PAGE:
• Serve the duck with steamed buns or lettuce wraps for a refreshing twist.
  • Save the duck fat for cooking vegetables or potatoes for added flavor.

Equipment Needed:

  • Roasting pan
  • Kitchen twine
  • Meat thermometer
  • Basting brush

Variations or Substitutions:

For a healthier option, you can use skinless duck breasts or tofu as a substitute. You can also experiment with different marinades or seasonings to personalize the dish to your taste.

Serving Suggestions:

Serve the Chinese Peking Duck with fluffy Chinese pancakes, thinly sliced spring onions, cucumber sticks, and hoisin sauce for a traditional presentation. Alternatively, pair it with steamed rice or stir-fried vegetables for a modern twist.

Storage and Reheating Instructions:

Store any leftovers in an airtight container in the refrigerator for up to 3 days. Reheat the duck in the oven at 350°F for 10-15 minutes until warmed through. Use the leftover duck meat in fried rice, noodle dishes, or salads for a delicious meal.


I hope this guide has inspired you to try making the Chinese Peking Duck Recipe in your own kitchen. Embrace the rich flavors, crispy textures, and aromatic spices of this iconic dish that has stood the test of time. Share your culinary creations with friends and family, and savor the joy of creating something truly special.

Frequently Asked Questions (FAQs):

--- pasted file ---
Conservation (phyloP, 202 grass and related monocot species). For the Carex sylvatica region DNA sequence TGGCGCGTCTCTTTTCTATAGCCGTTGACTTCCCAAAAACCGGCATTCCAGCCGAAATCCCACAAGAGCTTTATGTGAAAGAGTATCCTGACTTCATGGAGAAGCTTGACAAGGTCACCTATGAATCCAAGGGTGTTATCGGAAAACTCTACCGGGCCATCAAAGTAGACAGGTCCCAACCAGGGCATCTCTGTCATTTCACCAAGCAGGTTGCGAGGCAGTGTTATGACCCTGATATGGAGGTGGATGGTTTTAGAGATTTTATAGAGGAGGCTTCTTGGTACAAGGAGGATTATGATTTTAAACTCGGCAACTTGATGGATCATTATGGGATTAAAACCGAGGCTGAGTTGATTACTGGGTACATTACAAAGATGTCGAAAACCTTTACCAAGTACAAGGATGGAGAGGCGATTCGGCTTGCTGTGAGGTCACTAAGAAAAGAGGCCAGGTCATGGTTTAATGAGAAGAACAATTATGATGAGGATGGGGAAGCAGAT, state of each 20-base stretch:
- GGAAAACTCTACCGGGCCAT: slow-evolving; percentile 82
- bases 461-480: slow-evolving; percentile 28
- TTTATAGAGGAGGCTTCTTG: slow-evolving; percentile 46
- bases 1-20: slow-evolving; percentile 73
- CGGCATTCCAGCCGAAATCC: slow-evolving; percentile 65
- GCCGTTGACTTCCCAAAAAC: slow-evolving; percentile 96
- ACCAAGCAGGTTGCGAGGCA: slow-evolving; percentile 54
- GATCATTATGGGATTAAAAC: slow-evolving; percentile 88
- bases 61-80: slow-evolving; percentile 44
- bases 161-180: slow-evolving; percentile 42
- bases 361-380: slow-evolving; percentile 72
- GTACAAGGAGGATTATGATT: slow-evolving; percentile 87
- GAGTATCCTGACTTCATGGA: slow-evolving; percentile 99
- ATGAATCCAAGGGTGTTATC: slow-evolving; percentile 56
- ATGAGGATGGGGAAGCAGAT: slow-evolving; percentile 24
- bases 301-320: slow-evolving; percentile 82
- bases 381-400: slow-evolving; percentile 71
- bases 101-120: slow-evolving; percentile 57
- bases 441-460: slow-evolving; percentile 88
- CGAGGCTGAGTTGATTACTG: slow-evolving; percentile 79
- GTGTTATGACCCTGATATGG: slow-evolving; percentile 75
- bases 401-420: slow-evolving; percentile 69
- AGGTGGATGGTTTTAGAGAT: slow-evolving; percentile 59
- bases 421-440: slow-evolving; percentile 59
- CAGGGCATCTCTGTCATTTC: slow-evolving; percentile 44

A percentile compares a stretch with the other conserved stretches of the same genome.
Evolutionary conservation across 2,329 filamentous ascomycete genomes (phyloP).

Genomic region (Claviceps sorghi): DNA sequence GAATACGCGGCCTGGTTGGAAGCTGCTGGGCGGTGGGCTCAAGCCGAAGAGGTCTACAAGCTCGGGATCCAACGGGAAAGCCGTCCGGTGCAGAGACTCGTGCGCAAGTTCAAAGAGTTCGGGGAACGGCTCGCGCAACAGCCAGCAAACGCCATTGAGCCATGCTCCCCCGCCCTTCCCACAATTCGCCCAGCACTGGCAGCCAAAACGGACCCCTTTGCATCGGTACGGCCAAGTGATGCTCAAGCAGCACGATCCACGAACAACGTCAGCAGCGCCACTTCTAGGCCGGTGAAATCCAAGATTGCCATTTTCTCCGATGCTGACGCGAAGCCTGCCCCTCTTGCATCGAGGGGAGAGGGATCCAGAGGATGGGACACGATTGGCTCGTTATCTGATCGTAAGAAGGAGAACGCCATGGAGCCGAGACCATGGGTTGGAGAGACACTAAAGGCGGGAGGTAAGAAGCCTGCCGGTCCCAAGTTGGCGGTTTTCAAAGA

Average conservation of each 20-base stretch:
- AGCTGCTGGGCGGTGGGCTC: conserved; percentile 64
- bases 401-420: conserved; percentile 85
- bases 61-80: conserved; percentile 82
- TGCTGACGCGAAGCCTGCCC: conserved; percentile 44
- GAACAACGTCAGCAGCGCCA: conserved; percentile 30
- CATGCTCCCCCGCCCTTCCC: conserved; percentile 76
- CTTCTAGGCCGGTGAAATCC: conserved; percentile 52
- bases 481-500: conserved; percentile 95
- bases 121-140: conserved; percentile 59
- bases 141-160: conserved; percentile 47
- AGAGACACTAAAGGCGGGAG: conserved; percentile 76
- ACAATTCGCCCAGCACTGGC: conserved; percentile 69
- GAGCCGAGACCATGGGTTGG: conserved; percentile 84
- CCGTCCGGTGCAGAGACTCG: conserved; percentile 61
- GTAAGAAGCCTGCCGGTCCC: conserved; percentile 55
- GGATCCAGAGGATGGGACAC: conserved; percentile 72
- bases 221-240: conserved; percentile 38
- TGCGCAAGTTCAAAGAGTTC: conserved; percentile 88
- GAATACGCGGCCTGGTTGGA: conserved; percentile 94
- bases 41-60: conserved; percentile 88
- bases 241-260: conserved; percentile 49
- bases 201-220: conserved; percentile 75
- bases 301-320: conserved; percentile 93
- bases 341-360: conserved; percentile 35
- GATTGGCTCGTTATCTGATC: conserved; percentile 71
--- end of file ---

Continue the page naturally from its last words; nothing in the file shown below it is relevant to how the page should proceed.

Q: Can I use chicken instead of duck for this recipe?
A: While duck is traditionally used for Chinese Peking Duck, you can definitely use chicken as a substitute. However, keep in mind that the flavor and texture will be different.

Q: How can I achieve a crispy skin on the duck?
A: Hanging the duck to dry for at least 24 hours before roasting helps in achieving a crispy skin. You can also roast the duck at a high temperature initially and then lower the heat to ensure a crispy texture.

Q: Can I make Chinese Peking Duck ahead of time?
A: Yes, you can prepare the duck in advance and roast it just before serving. This helps to save time and allows the flavors to develop even further.

Q: What is the best way to serve Chinese Peking Duck?
A: The traditional way to serve Chinese Peking Duck is with Chinese pancakes, thinly sliced spring onions, cucumber sticks, and hoisin sauce. However, you can also pair it with other accompaniments based on your taste preferences.

Q: Can I freeze leftover Chinese Peking Duck?
A: It is not recommended to freeze leftover Chinese Peking Duck as the texture may become soggy when reheated. It is best to store leftovers in the refrigerator and consume within a few days.

Q: How can I make this recipe gluten-free?
A: To make this recipe gluten-free, you can use gluten-free soy sauce, hoisin sauce, and ensure that all ingredients are free from gluten contamination. Consider using alternative wraps or accompaniments that are gluten-free.

Q: What wine pairs well with Chinese Peking Duck?
A: A light and fruity red wine such as Pinot Noir or Beaujolais pairs well with the rich flavors of Chinese Peking Duck. You can also opt for a dry Riesling or Gewürztraminer for a refreshing contrast.

Q: Can I use duck fat for other recipes?
A: Yes, you can save the duck fat rendered from roasting the duck and use it for sautéing vegetables, frying potatoes, or adding flavor to other dishes. Duck fat is prized for its rich flavor and can elevate the taste of various recipes.